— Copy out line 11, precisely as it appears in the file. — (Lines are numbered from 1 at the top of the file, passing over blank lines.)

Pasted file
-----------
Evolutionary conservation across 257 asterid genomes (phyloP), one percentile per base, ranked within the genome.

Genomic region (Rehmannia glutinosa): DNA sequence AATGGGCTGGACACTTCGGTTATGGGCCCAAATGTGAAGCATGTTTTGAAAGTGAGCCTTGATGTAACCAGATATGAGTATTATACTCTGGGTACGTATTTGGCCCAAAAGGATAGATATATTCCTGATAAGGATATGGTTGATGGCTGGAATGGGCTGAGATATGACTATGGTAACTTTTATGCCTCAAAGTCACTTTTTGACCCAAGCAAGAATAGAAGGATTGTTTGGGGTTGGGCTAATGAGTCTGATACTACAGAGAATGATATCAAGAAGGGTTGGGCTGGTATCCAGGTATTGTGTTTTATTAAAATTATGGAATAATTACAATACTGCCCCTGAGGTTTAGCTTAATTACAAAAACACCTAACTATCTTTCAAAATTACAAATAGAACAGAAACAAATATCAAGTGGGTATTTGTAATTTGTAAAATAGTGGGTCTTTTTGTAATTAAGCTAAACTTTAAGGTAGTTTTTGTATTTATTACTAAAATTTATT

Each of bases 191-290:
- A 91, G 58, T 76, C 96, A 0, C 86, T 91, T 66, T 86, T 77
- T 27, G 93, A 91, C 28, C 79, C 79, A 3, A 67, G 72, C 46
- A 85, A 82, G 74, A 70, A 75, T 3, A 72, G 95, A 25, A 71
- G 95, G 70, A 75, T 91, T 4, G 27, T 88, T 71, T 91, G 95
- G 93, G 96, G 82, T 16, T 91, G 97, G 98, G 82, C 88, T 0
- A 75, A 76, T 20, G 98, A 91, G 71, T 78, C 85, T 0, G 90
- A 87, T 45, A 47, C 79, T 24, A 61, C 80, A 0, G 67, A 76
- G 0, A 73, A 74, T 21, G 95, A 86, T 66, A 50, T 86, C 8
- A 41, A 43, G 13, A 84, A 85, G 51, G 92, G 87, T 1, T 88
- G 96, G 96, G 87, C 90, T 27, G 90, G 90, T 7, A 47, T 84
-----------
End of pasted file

- G 0, A 73, A 74, T 21, G 95, A 86, T 66, A 50, T 86, C 8